Background to PPSA
The Personal Property Securities Act, commonly called the PPSA, now regulates personal property security interests in Australia. Before its implementation in 2009 there were over 70 pieces of legislation throughout the federal and state governments which determined the rights of creditors and debtors. The myriad of legislation led to inconsistencies between the states as to how security interests would be created and enforced.
In 1993 the Australian Law Reform Commission recommended a national overhaul of the securities legislation and the implementation of the PPSA. It was eventually introduced in 2009 for the purpose of creating a uniform regime for securing finance using personal property.
At a root level it codified all the pre-existing rules of security interests and introduced the Personal Property Security Register. The use of this registry has become particularly important in the modern day when enforcing security interests and prioritising competing interests between multiple creditors.
Laws of Receivership, Liquidation and Administration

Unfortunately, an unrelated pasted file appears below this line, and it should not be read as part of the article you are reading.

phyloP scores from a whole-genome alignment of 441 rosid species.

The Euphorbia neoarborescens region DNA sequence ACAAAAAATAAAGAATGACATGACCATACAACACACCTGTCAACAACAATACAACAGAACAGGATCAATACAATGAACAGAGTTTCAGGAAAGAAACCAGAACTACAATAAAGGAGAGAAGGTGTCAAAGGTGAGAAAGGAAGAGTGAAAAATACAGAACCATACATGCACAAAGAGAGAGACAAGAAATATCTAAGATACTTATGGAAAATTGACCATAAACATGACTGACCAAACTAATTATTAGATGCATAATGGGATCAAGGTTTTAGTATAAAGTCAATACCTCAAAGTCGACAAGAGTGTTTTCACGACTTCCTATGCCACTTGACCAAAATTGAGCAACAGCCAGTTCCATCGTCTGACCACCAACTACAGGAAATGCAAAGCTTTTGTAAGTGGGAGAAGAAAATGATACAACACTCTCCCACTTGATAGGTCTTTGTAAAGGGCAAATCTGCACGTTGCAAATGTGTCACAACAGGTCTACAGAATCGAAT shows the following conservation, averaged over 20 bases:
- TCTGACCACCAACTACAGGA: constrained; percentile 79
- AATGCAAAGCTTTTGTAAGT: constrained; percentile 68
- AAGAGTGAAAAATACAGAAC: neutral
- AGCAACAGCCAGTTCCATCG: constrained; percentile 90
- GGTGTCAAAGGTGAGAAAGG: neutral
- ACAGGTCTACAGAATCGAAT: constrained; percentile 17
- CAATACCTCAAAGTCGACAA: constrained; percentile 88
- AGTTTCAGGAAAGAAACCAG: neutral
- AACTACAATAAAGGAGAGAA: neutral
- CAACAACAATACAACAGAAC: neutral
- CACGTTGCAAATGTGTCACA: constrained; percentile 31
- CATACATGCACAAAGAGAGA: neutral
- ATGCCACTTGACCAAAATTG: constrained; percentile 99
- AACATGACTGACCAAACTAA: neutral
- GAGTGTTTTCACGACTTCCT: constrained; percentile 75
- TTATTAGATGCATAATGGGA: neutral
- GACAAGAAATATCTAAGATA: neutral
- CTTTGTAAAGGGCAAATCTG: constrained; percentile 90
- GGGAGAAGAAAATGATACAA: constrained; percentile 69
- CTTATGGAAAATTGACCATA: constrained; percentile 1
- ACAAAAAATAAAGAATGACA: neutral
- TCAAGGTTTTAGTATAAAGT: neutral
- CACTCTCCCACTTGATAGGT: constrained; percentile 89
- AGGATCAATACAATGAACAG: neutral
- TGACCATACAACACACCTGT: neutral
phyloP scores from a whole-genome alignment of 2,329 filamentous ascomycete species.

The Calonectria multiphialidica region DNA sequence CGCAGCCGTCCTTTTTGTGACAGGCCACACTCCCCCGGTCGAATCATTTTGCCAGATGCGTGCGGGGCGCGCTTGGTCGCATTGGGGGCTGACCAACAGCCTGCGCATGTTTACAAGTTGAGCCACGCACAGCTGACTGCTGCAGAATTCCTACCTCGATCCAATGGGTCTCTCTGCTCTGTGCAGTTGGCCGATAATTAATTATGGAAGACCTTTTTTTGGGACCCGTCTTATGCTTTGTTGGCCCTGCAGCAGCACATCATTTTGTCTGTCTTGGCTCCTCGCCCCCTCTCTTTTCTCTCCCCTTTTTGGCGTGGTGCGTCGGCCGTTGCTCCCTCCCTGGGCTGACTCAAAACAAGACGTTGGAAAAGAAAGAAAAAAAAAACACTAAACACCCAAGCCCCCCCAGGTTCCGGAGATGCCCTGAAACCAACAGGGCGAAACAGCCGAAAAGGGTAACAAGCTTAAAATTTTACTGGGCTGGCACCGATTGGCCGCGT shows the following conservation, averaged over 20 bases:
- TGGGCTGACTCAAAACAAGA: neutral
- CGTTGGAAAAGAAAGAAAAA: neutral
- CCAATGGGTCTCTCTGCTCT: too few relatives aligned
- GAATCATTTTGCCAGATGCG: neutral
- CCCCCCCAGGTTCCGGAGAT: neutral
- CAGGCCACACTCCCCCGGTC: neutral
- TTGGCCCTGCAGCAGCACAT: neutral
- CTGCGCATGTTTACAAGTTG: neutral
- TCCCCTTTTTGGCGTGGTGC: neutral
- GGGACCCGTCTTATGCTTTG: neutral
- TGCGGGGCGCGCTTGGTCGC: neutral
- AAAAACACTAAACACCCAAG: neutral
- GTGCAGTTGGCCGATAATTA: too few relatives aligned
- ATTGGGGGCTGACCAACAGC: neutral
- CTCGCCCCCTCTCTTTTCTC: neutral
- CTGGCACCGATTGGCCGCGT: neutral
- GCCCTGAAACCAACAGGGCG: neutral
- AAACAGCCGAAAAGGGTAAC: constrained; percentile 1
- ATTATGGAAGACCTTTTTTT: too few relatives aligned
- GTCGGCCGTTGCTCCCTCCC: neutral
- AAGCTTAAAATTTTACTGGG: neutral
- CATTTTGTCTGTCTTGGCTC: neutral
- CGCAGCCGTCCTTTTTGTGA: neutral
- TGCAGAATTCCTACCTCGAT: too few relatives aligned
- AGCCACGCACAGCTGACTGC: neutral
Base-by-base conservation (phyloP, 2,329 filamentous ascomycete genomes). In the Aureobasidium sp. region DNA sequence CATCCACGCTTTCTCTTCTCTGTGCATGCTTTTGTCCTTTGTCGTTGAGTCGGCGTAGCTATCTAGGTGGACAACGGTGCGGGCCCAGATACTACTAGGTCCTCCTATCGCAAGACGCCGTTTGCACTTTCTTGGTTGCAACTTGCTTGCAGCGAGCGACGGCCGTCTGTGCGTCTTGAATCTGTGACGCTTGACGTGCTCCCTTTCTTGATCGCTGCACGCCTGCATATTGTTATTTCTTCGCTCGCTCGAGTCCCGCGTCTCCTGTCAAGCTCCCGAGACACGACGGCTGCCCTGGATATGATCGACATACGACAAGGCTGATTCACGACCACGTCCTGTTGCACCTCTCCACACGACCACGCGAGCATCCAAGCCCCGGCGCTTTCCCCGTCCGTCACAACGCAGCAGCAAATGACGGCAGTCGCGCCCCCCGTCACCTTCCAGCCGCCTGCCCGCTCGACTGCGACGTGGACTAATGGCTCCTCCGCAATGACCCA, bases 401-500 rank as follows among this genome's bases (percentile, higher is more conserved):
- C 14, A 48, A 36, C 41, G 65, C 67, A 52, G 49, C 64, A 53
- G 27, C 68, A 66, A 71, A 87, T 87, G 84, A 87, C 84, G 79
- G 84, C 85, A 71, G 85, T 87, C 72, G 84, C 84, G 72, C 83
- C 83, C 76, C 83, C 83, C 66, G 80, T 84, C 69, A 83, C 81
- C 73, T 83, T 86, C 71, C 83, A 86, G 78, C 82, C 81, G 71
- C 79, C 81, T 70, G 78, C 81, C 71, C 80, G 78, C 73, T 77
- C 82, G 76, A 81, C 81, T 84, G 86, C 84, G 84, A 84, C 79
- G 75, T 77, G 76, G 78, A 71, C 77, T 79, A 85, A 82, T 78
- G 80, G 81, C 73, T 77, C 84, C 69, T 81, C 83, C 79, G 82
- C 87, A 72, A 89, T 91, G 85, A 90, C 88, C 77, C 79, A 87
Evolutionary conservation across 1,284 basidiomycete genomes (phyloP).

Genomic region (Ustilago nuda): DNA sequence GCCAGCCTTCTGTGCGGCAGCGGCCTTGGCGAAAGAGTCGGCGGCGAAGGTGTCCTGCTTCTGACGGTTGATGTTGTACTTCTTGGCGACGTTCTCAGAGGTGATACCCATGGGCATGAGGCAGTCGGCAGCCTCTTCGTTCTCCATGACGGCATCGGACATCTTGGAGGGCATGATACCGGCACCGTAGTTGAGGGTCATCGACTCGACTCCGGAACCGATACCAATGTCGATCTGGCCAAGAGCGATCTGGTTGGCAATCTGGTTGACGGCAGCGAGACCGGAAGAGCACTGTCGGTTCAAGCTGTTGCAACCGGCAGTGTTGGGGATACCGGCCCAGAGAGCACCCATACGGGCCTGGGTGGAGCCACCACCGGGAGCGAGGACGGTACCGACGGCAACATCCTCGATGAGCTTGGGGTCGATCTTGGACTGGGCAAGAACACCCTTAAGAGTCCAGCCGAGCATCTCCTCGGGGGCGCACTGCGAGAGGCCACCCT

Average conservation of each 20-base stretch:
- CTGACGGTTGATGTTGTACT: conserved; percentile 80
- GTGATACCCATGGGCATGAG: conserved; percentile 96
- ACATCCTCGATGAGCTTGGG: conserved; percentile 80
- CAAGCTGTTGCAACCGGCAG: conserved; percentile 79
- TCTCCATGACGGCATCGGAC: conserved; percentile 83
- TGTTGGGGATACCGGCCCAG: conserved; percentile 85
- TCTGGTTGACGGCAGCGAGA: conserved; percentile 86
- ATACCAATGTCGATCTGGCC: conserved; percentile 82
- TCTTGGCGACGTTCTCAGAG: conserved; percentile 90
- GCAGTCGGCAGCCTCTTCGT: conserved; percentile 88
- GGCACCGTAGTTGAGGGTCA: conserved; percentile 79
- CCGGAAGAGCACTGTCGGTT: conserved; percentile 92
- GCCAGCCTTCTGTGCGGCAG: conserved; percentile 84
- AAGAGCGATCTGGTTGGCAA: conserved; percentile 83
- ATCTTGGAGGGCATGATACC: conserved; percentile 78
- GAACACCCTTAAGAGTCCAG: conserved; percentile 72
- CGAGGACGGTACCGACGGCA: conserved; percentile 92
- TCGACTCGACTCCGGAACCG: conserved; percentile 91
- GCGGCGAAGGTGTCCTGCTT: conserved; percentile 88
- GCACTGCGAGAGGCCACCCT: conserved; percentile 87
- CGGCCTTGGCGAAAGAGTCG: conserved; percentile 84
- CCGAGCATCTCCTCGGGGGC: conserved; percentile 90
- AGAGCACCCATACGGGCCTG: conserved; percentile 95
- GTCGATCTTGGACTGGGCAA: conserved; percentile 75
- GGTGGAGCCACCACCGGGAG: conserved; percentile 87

The PPSA does not go so far as altering the existing law regarding liquidation, receivership and administration. At most it simply requires the creditor to register their security interest in order to protect it. For example a creditor has the rights to seize, retain or dispose of the collateral under the PPSA however may not enforce those rights against a receiver who has appointed under the Corporations Act.
Under the Corporations Act a winding up order does not affect the rights of a secured party subject to the requirement that a secured party must register and perfect their interest.
Attaching and Enforcing Security Interests
A security interest is enforceable against a grantor in respect of particular collateral only when the interest has been attached to the collateral, collateral being the term used for personal property which is subject to a security interest. Two conditions must be met for an interest to be attached to the collateral:
- the grantor must have some form of right over the personal property; and